This is a story about how Rereko, a fairly ordinary high school student from the advanced world of Electopia, gets sent to Earth for remedial courses in the science of electricity. Her society expects absolutely everyone to know a little something about how electricity behaves, and its more important applications. Since she’s a little bit slow in this subject, a tutour from our own, more primitive planet, may be just her speed. A Tokyo graduate student in electrical engineering, Hikaru, seems like the perfect fit.
Like the other books in this series, The Manga Guide to Electricity aims to break down potentially difficult subject matter into bite-sized, comic book chunks, all wrapped up in an engaging story. While the target audience is individuals interested in the subject matter rather than manga fans only after a fun read, the story provides a natural vehicle for the book to give lots of real-life examples of the subject in question, an endless litany of answers to the unasked question: why does this stuff matter, anyway? As usual, the book features a tutour and a (sometimes reluctant) student.
The dialogue-based format is not only an effective way of unpacking concepts, but also makes it easy to build up a book-length political argument simultaneously: that this information is important and worthwhile even for an average citizen. Plato made Socratic dialogue famous in his philosophical treatises, Galileo appropriated it for the use of scientific education, and Ohmsha and No Starch Press did both of them one better by adding pretty pictures. You almost can’t go wrong.
The focus of this book is on applications. It’s at least as much about basic electrical engineering as it is about electrostatics and electrodynamics. The abstract concepts of electric forces and fields are not really touched on. Point charges don’t come into it. Instead, we jump directly into circuits, explicitly using the analogy of electricity as flowing water: voltage is pressure; current is rate of flow. This is a very useful picture, although there are times it could have been used to greater effect.
The only weakness in this book, from my perspective, is failing to take a little more time to fully flesh out some of the basics. Voltage, current, and resistance are all explained very well. The reader is not simply given a definition, but aided in visualizing the real physical meaning of the concepts. However, the relationship between them is not as well explained. The current is equal to the voltage over the resistance. Why does a higher voltage result in a higher currrent? It’s analogous to increasing the water pressure, forcing it through even faster. Why does an increased resistance lower the current? It’s analogous to constraining or restricting the path, slowing each individual drop of water down.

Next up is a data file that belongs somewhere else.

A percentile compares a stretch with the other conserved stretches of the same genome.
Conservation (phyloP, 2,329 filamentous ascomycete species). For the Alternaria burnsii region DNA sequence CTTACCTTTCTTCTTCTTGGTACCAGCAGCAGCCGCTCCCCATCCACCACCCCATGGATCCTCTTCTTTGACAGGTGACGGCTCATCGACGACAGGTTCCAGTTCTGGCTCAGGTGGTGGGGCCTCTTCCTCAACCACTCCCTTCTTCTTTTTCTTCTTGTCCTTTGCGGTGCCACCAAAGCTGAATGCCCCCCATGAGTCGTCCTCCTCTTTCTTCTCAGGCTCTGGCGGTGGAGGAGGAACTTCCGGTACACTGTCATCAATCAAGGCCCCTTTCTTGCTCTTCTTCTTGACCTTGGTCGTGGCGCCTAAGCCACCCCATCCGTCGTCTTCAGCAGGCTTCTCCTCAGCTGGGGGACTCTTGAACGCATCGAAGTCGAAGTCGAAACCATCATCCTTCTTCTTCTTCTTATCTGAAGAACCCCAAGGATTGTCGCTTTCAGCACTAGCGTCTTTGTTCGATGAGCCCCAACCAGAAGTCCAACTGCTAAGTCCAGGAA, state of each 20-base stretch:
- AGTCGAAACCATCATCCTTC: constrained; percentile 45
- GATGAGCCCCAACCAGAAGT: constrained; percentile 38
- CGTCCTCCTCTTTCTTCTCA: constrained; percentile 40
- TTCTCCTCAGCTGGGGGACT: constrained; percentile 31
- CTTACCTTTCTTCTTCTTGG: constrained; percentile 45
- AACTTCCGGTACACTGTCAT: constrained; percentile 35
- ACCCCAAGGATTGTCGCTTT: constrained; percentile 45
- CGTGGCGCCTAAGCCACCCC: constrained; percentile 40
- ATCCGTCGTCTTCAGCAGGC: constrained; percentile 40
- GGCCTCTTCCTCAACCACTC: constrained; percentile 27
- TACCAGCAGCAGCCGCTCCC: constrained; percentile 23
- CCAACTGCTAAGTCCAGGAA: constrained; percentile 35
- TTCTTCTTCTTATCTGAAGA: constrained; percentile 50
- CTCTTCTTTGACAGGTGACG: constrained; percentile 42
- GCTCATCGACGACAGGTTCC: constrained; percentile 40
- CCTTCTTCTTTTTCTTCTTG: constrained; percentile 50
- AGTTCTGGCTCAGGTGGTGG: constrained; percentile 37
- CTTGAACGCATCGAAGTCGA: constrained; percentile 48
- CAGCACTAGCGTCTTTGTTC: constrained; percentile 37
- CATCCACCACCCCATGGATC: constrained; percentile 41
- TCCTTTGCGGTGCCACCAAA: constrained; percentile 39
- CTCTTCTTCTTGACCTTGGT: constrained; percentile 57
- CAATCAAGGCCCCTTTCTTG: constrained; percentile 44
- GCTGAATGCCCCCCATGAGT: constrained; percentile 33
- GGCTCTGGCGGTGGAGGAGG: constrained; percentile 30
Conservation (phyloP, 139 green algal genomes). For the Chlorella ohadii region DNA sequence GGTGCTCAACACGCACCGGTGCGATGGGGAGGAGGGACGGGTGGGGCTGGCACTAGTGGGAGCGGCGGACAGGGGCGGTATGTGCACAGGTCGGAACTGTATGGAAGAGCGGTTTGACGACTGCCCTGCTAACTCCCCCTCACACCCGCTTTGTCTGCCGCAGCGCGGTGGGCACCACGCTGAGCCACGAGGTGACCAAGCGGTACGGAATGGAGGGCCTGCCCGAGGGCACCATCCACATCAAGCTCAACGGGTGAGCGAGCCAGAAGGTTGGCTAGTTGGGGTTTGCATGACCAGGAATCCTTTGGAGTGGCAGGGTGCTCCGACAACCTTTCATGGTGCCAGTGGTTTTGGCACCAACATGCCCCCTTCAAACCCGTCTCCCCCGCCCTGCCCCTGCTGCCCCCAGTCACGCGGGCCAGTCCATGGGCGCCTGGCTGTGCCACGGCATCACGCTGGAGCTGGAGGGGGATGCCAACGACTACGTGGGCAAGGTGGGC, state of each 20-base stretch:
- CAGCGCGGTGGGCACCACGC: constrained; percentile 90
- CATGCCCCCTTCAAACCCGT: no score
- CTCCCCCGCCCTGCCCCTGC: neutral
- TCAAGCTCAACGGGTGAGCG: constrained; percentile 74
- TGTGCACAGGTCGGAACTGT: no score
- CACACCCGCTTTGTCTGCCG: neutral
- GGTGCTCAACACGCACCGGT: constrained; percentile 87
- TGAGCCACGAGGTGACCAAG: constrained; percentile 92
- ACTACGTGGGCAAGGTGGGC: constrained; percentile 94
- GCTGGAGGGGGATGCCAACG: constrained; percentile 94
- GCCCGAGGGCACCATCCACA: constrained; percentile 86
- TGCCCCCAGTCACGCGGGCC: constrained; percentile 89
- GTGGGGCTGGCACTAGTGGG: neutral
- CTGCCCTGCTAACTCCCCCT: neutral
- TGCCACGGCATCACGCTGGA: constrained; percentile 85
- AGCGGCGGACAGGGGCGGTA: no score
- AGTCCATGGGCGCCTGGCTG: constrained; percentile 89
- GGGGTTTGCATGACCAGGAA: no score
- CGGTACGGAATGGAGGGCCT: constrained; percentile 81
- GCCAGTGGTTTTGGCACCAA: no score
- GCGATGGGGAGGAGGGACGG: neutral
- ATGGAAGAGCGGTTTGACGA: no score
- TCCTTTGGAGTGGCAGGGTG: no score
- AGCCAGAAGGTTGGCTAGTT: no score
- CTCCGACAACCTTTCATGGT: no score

This and a few other concepts were not sufficiently spelled out, though the formula was introduced. On the other hand, a tremendous number of applications were discussed, although many of them were only roughly sketched out: transformers, generators, semiconductors, diodes, and transistors of many kinds. These thumbnail sketches were appropriately short, and a writer with less of an engineering background may even have left some of them out, but a writer with a pure physics background probably would have spent a little more time on some of the basic concepts, and this is my own background, so I admit my bias.
Still, a solid overview of the topic. I really like the practical, real-life examples that are a hallmark of this series. The very first chapter started by looking at the labels on kitchen appliances, and this was a brilliant way of introducing the topic. And I was quite surprised, I didn’t expect to learn something new in this book, but actually a good chunk of the material was unfamiliar territory for me. I didn’t know that much about the basic physical operations of diodes, transistors, or some of the other types of electrical technologies discussed. It makes me want to learn more about electrical engineering. After all, who isn’t crazy about all the electronic gadgets that make our modern world go round?
(No Starch Press, 2009)
Reprinted with permission from The Sleeping Hedgehog
Copyright (2011) The Sleeping Hedgehog